American Fable is ambitious, maybe too much so sometimes, but there's an intense pleasure in the boldness of the film's style.
'Stateside" tells the story of a rich kid who joins the Marines to stay out of jail, and then finds himself in love with a famous actress and rock singer who is being treated for schizophrenia. Stated as plainly as that, the plot could have been imported from a soap opera, but the writer-director, Reverge Anselmo, assures us it is "based on a true story." Perhaps. Certainly he rotates it away from sensationalism, making it the story of an irresponsible kid who is transformed by boot camp and then becomes obsessed with what he sees as his duty to the actress.
The kid is named Mark (Jonathan Tucker). He goes to an upscale Catholic high school, drinks too much one night, and is driving a car that broadsides the car of their headmaster, Father Concoff (Ed Begley Jr). The priest is paralyzed from the waist down, but doesn't sue (he explains why, but so enigmatically it doesn't work). Mark's millionaire father (Joe Mantegna) pulls strings to have the charges dropped in exchange for Mark enlisting in the Marines.
Mark goes to Parris Island for basic training, under the command of a drill instructor named Skeer (Val Kilmer). Skeer doesn't like the rich kid and makes it hard on him; the kid puts his head down and charges through, emerging at the end of the ordeal as what Skeer, if not all of the rest of us, would consider a success.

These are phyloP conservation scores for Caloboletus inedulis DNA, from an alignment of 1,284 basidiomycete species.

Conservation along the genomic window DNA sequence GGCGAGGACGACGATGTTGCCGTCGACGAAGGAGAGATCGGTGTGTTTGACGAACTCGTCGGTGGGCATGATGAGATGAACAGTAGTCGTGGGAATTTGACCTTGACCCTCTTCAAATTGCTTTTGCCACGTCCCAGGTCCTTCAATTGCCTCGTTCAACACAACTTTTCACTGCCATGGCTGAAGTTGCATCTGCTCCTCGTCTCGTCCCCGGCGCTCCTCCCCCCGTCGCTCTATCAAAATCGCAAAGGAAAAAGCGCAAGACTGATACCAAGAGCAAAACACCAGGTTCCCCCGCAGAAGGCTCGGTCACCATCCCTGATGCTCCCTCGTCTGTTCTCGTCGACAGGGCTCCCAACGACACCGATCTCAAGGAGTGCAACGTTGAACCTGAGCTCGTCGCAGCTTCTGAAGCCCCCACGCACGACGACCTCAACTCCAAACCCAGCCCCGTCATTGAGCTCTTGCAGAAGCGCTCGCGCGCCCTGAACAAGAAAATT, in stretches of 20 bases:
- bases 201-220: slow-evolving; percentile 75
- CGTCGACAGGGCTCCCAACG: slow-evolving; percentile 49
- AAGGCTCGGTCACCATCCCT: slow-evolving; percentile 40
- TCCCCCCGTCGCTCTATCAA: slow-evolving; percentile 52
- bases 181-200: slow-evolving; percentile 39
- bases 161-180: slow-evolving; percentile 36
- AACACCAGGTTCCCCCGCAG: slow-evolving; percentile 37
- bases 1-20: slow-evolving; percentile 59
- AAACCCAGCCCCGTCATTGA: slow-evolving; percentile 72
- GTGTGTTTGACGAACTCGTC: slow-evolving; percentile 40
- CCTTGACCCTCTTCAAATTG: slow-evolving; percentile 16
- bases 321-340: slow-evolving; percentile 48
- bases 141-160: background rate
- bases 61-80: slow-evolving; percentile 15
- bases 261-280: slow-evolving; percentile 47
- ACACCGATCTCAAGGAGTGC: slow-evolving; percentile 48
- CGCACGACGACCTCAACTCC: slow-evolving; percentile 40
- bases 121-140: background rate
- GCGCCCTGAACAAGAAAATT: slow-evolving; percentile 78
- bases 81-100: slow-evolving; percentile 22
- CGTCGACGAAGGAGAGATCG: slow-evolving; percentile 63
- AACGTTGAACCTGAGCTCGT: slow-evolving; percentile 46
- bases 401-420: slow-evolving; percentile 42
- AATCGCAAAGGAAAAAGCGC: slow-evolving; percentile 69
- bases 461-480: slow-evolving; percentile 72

Home on leave before more training, he visits his girlfriend. That would be Sue (Agnes Bruckner), who lost her front teeth in the crash but lost her freedom after her mother (Carrie Fisher) found some sexually explicit letters she wrote. The letters are obviously evidence of madness, so she's institutionalized, in the Connecticut version of "The Magdalene Sisters." When Mark visits her, he meets her roommate Dori (Rachael Leigh Cook), and they fall in love.